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Population ageing, income growth and CO2 emission: Empirical evidence from high income OECD countries

Kamrul Hassan (Department of Finance, School of Management and Governance, Murdoch University, Perth, Australia)
Ruhul Salim (School of Economics & Finance, Curtin Business School, Curtin University, Perth, Australia)

Journal of Economic Studies

ISSN: 0144-3585

Article publication date: 12 January 2015




The purpose of this paper is to attempts to explore the relationship between population ageing, income growth and CO2 emission in 25 high-income Organization for Economic Cooperation and Development (OECD) countries in the framework of environmental Kuznets curve (EKC).


Following Zagheni (2011) and using a relatively new cointegration technique and fully modified ordinary least square in a panel data over 1980-2009 the empirical results find evidence of inverted-U shaped EKC in these OECD countries.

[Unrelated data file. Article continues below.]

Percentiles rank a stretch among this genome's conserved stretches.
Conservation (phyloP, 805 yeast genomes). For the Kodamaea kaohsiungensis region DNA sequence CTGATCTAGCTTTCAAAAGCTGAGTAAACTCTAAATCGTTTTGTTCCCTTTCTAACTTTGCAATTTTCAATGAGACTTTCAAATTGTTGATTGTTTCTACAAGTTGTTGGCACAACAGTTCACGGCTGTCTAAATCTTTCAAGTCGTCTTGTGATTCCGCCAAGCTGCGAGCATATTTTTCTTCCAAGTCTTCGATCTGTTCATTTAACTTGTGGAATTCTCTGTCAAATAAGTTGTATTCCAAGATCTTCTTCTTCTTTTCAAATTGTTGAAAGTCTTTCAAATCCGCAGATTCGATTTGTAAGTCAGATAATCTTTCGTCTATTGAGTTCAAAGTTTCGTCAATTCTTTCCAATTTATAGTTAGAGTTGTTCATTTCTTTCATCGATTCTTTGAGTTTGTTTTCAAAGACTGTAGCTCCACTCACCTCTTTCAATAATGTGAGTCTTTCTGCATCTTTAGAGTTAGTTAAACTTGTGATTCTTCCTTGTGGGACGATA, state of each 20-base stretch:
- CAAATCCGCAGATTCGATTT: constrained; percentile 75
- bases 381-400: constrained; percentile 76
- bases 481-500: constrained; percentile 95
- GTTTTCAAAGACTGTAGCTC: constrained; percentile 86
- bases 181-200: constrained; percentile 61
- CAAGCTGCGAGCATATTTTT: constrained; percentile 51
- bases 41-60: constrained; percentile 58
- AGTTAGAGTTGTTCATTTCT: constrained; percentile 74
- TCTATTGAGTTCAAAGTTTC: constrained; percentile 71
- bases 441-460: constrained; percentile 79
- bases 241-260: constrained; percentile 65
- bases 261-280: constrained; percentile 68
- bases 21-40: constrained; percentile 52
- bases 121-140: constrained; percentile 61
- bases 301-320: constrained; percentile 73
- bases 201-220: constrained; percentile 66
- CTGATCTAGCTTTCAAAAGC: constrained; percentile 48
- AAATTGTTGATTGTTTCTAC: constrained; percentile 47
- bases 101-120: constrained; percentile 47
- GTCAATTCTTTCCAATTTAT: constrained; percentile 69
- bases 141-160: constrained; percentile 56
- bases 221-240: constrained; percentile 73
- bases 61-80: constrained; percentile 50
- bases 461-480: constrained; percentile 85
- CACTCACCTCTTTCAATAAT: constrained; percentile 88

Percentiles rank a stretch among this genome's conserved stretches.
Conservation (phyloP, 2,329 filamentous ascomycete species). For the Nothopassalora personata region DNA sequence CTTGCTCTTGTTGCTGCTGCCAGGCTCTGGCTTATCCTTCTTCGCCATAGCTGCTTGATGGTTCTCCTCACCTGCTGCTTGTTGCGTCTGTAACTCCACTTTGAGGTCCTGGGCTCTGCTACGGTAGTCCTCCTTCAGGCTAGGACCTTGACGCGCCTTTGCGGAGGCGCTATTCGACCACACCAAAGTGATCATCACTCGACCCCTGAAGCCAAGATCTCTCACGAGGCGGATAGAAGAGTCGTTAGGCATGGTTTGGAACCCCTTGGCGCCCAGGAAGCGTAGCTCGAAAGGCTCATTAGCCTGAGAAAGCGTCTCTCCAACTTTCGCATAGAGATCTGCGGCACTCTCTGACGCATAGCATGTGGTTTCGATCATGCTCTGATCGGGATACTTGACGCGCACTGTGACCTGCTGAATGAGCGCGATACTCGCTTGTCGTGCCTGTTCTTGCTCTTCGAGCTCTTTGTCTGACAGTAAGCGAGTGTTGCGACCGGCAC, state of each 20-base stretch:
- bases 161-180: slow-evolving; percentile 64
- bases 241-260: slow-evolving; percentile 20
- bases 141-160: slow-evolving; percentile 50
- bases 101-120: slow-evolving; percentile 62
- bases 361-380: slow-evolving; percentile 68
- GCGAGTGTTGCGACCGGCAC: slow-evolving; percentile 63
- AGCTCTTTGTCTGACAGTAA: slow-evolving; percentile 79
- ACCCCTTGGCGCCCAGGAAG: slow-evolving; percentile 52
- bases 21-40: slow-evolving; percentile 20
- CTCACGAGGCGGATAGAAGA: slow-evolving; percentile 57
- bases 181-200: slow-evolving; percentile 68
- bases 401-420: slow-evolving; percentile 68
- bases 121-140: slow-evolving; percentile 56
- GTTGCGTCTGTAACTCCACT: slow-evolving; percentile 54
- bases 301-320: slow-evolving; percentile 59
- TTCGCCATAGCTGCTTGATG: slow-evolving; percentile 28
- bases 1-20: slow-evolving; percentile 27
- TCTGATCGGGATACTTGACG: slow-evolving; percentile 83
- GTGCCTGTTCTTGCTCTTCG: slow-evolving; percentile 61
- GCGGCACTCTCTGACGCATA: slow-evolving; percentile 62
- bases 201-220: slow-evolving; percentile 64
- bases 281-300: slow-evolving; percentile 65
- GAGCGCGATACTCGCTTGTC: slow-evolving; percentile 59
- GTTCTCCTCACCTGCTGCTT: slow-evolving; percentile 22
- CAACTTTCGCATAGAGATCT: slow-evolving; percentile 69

The empirical results demonstrate that per capita CO2 emission (PCCO2) increases initially with economic growth; however, after reaching a per capita income level of US$ 24,657 it starts falling. With regard to ageing, the cointegrating vector indicates that a one percent increase in the share of aged population will reduce PCCO2 by 1.55 percent in the long run.


This is one of the first studies that examine the effect of population ageing on CO2 emission in a panel setting. The paper consider the cross-sectional dependence and use unit root test suitable for cross-sectional-dependent variables. The paper also examine short-run and long-run dynamics of EKC with panel cointegration and panel error correction methods.



JEL Classification – Q56, C33, O10

The authors are grateful to two anonymous referees and the editor Professor Mohsen Bahmani-Oskooee for helpful comments and suggestions which improve the quality and presentation of this paper. However, authors are solely responsible for any error remains.


Hassan, K. and Salim, R. (2015), "Population ageing, income growth and CO2 emission: Empirical evidence from high income OECD countries", Journal of Economic Studies, Vol. 42 No. 1, pp. 54-67.



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Copyright © 2015, Emerald Group Publishing Limited

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